Poll: Black Voters’ Approval of Joe Biden Takes 28-Point Plunge in Georgia

Poll: Black Voters’ Approval of Joe Biden Takes 28-Point Plunge in Georgia

President Joe Biden’s approval rating among black registered voters in Georgia has dropped nearly 30 percent since last May, according to a poll published this week by the Atlanta Journal-Constitution.

The poll, conducted January 13 through 24, found 59.1 percent of black respondents approve of the way Biden is handling his job. Of those respondents, 25.5 percent said they “strongly approve” of his job handling, while 33.6 percent said they “somewhat approve” of it.

The approval numbers represent a deep 28.4 percent dive over the AJC’s last poll measuring Biden’s approval, which was conducted last year from April 20 to May 3.

That poll found 87.5 percent of black respondents approved of the way Biden was handling his job after three months in office. Of those respondents, 54.4 percent said they “strongly approve[d]” of Biden’s job handling, while 33.1 percent said they “approve[d]” of it.

In terms of disapproval numbers, the recent January poll found 36.3 percent of black respondents disapprove of Biden’s job handling, a 27.9 percent increase over last May when 8.4 percent said they disapproved of his job handling.

President Joe Biden's approval rating has tumbled among Black voters, and that could spell trouble for Democrats. However, frustration with Biden doesn’t appear to have weakened support for Stacey Abrams and U.S. Sen. Raphael Warnock.https://t.co/YHyfG9PX4e

— Tia Mitchell, AJC’s Washington Correspondent (@ajconwashington) February 3, 2022

The percentage of black voters who think the country is headed down the right track versus the wrong track is almost perfectly inverted from last May’s poll. Last year’s poll showed 29 percent of black voters felt the country was headed down the wrong track, while 58.8 percent said it was headed in the right direction. Now, 56.5 percent of black voters say the country is headed down the wrong track, while 29.8 percent say it is headed in the right direction.

The January poll weighed top issues for voters, and among black voters, 31.1 percent said the “single most important issue facing Georgia today” is “elections/voting.” Other top issues included the “pandemic” at 19.6 percent, the “economy/jobs” at 15 percent, “other” at 9.4 percent, and “crime/public safety” at 8.4 percent.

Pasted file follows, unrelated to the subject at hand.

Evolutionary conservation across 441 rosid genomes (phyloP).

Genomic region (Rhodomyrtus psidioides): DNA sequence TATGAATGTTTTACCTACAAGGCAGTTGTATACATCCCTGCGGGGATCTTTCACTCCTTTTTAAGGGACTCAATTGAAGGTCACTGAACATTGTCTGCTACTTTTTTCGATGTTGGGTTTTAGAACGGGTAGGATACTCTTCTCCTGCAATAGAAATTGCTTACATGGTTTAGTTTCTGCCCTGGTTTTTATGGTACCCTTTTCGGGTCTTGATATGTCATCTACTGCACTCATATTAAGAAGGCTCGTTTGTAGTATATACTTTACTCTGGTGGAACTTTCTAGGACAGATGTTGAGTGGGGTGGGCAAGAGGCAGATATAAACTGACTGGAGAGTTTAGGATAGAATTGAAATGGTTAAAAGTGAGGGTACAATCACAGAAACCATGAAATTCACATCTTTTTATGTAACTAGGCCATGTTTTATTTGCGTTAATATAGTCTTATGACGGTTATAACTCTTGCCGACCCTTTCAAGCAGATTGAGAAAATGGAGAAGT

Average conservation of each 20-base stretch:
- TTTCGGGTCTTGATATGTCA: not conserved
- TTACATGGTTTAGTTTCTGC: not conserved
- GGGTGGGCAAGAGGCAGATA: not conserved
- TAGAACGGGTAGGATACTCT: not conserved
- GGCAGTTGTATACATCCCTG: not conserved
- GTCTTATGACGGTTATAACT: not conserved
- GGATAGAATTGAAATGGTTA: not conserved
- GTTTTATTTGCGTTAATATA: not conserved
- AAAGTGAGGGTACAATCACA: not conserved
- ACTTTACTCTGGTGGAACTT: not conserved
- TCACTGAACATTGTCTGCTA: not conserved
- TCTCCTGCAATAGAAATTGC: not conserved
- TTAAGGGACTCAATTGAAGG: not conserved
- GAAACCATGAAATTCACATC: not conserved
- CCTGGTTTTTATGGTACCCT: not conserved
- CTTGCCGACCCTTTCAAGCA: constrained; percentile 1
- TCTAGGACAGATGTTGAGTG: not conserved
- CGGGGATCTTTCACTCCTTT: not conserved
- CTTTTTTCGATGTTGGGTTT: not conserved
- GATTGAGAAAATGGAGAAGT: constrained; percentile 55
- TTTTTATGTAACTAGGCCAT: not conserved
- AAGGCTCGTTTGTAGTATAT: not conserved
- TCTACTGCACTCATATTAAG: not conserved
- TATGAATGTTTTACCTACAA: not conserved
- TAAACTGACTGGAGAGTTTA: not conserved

As far as election laws, Georgia became ground zero on the issue after its last few highly competitive elections garnered national attention and were dominated by narratives about voter suppression and voter fraud.

Georgia Gov. Brian Kemp (R) was the first governor after the 2020 presidential election to pass a voting overhaul bill, which aimed to improve election integrity and tightened certain aspects of the voting process like voter ID requirements and the quantity of ballot drop boxes. The bill was met with high praise from conservatives but disapproval from Democrats, including from Georgia Democrat voting rights activist Stacey Abrams, who repeatedly claimed without evidence that the bill would suppress the votes of racial minorities.

At the federal level, Democrats in D.C. have vowed to pass sweeping election reform legislation to standardize certain aspects of the election process across all states and, in effect, nullify parts of laws like the one in Georgia. However, because there is little to no Republican support for the effort, Democrat voting bills have failed multiple times in Senate votes and currently show no sign of future passage.

President Joe Biden speaks to a crowd at the Atlanta University Center Consortium on January 11, 2022, in Atlanta, Georgia. Biden and Vice President Kamala Harris delivered remarks on voting rights legislation. (Megan Varner/Getty Images)

The AJC reported that from interviews with black Georgians, it gathered that the reasons for the decline in support for Biden from black voters “vary,” and added that those reasons “include his failure to overcome Republican filibusters of voting rights legislation, his handling of the pullout of troops in Afghanistan and an inability to deliver on campaign promises such as reducing student loan debt.”

Both polls were conducted by the University of Georgia’s School of Public & International Affairs. The January 2022 poll had a margin of error of +/- 3.3 percent, and the May 2021 poll had a margin of error of +/- 3.4 percent.

Write to Ashley Oliver at . Follow her on Twitter at @asholiver.

Ashley Oliver